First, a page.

Little girls dream of marriage from the time they get their first doll sets. For little boys, those very dreams are nightmares. Generalization? Not really. But a hardwired trait that’s genetically built into us. And since boys never really grow up, especially the leading men of Will You Marry Me? – the stereotypes are played out perfectly. So much so that they invest crores of rupees in a joint-venture, betting that the ‘last bachelor standing’ (sic) will win this jackpot. It’s a different thing that during the course of the movie, this ‘partnership’ is forgotten and all the big boys do, is get flirty with bikini-clad babes on beaches and bet on everything from love, stocks to cricket.
Rajveer (Rajeev), Aarav (Shreyas) and Nikhil (Muzamil) are childhood friends who hopelessly try and showcase a Jai-Veeru kind of bro-mance. Nikhil is on the verge of losing his bachelorhood to his sweetheart Anjali (Tripti Parashar), and the rest of the film is all about the series of happenstances in the run-up to the wedding. Ho Hum!
Fifteen minutes into the movie, we’re hoping that things will take a turn for the better; but the marriage ‘arousal’ only goes downwards. Sex sells, alright. But an overdose of crudely used double-meaning phrases, () sexual innuendo; and in-bad-taste, out-of-turn slapstick may not necessarily titillate audiences. Even, using the ‘F’ word in apparent ‘fashionable-cool’; or Rajveer calling out ‘Hi Sex!’ each time he meets his buddies – comes across as immature and corny.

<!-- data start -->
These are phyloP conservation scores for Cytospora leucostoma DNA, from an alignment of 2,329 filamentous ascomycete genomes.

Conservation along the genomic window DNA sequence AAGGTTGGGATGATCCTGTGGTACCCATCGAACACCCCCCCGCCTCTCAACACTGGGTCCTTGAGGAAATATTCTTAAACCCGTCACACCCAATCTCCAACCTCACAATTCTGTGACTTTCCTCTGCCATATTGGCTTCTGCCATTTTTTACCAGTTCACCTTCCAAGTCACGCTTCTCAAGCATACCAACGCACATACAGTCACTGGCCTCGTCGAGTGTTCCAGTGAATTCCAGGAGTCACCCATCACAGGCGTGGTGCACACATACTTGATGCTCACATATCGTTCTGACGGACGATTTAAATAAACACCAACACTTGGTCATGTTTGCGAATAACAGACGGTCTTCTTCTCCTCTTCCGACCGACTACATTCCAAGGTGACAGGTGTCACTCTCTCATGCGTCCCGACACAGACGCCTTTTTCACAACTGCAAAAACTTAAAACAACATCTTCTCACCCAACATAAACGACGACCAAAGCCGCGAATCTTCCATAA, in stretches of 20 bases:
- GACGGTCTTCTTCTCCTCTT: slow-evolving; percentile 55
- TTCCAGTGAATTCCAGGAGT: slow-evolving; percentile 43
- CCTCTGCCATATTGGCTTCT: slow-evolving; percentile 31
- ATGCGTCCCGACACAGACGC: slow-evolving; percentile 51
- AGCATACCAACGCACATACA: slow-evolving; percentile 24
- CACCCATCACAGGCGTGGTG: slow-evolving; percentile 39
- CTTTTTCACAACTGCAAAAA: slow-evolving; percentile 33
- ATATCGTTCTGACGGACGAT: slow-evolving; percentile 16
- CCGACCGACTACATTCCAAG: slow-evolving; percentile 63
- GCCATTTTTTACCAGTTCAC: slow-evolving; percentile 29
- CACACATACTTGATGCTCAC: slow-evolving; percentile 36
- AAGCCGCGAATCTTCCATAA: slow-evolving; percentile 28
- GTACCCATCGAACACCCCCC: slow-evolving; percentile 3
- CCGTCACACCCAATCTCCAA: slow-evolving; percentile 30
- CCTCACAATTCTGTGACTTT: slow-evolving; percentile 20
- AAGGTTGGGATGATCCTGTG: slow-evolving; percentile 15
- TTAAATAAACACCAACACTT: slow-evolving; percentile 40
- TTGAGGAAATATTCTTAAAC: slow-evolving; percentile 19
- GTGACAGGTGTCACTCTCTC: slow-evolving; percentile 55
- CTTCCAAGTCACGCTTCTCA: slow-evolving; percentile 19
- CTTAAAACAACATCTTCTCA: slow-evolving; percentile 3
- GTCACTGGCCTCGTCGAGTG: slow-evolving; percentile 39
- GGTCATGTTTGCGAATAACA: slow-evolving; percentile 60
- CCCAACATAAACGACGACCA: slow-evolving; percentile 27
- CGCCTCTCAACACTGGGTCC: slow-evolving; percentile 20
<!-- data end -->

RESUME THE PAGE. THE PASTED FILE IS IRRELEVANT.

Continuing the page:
Surprisingly, the normally dependable Rajeev Khandelwal is the one who disappoints the most. Mainly because one expects more from an actor of his calibre. If he’s desperately trying for an image makeover then this film was the wrong start. His fans won’t be mighty impressed with Rajeev’s ‘casual romeo’ avatar. Will the deep, intense Rajeev stand up and be counted please. Muzamil is strictly the much needed male eye-candy in this misadventure. Shreyas Talpade is the only one who comfortably displays something more than mere machismo here – performance. His comic timing is good. In the bathroom scene, you see a glimpse of the real Talpade. Pun unintended.
The female eye-candy, Mugdha Godse (the bride’s best gal-pal) looks good but has forgotten that this is not Fashion but another movie she’s simply ramp-walking on. She looks good but seems lost in this testosterone enterprise.
With a weak script to begin with, a story that loses the plot from the word ‘Go’ and an unmoving narrative, director Aditya V Datt seems to have failed in his ‘marriage proposal’ to the audience.
The attempts to elicit a few laughs by stereo-typifying the gay community is not in good taste. After a while, we begin to gag on the gags.
Accept this proposal at your own risk. This is one marriage that’s a bad idea.
Marriages aren’t rocket science, really. Save for the writer’s attempts to make it look like a complex, twisted tale of love. But cutting to the chase, this is a story of three boys, two girls, a few songs and one never-ending film.